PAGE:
Oil marketers on Wednesday said the scarcity of petrol in many parts of Nigeria was not abating because of the difficulty currently faced by filling stations to restock their tanks with products.
Oil marketers has blamed that glitches encountered on the newly introduced Customer Express e-payment platform by the Pipelines Product Marketing Company for their inability to pay for and lift petrol.
As a result, scarcity of petrol persisted in many parts of the country due to inability of some filling stations to restock their tanks with products.
It was observed that the queues for petrol persisted in parts of Abuja and neighbouring Nasarawa and Niger states on Wednesday.
The President, Petroleum Products Retail Outlets Owners Association of Nigeria, Billy Gillis-Harry, said none of its members had the intention of making life difficult for Nigerians.
He said, “Our members are not able to restock. They are not able to restock their filling stations and the reason is because we are finding it difficult to make payments.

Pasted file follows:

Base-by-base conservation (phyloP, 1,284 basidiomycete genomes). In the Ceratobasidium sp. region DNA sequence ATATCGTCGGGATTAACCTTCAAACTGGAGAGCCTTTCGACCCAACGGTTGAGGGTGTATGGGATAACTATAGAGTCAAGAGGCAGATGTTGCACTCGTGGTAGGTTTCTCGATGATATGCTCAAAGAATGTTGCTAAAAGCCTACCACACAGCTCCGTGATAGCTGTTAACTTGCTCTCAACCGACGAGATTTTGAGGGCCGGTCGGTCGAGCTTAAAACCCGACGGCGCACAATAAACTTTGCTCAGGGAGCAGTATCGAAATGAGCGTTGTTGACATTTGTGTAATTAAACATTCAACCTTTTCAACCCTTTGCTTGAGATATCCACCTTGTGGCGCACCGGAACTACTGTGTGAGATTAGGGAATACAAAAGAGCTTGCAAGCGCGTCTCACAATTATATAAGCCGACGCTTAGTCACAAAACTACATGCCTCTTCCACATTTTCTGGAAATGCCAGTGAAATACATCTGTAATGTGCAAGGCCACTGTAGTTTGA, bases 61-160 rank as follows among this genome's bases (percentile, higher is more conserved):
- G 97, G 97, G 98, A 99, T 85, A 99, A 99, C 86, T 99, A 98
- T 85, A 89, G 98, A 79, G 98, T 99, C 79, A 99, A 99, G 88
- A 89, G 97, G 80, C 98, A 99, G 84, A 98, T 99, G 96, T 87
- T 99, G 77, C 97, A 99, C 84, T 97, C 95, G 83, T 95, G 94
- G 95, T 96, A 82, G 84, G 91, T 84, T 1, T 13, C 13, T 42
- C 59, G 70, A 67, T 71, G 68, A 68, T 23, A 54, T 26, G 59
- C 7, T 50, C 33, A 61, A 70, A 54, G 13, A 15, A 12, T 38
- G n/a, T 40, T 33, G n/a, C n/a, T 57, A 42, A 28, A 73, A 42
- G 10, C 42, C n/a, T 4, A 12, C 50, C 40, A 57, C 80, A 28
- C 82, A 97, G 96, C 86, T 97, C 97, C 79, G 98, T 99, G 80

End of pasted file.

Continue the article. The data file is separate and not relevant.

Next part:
“Marketers are finding it difficult to make payments on the new PPMC payment platform. That is the challenge and it is the major reason for the scarcity of petrol now.”
He added that many retail outlets were not dispensing petrol because the product could not be sourced at the official ex-depot price of N148.6 per litre.
He said private depot owners dispensed the commodity at higher rates of N160/N163 per litre, which if purchased by most filling stations, would be sold at prices far above the approved pump price.
The PETROAN president said the e-payment platform was ordinarily supposed to be the way to do business but stressed that there had been severe broadband challenges.
He refuted claims suggesting that the scarcity was due to hoarding of products by marketers.
The PETROAN president said the petrol queues in Lagos were lesser than what obtained in Abuja and some Northern states because of the large number of private depots in the South-West state.
Gillis-Harry stated that the cost of petrol in Lagos was around N170 per litre, higher than the approved rate, because many retail outlets get their products from third party depots.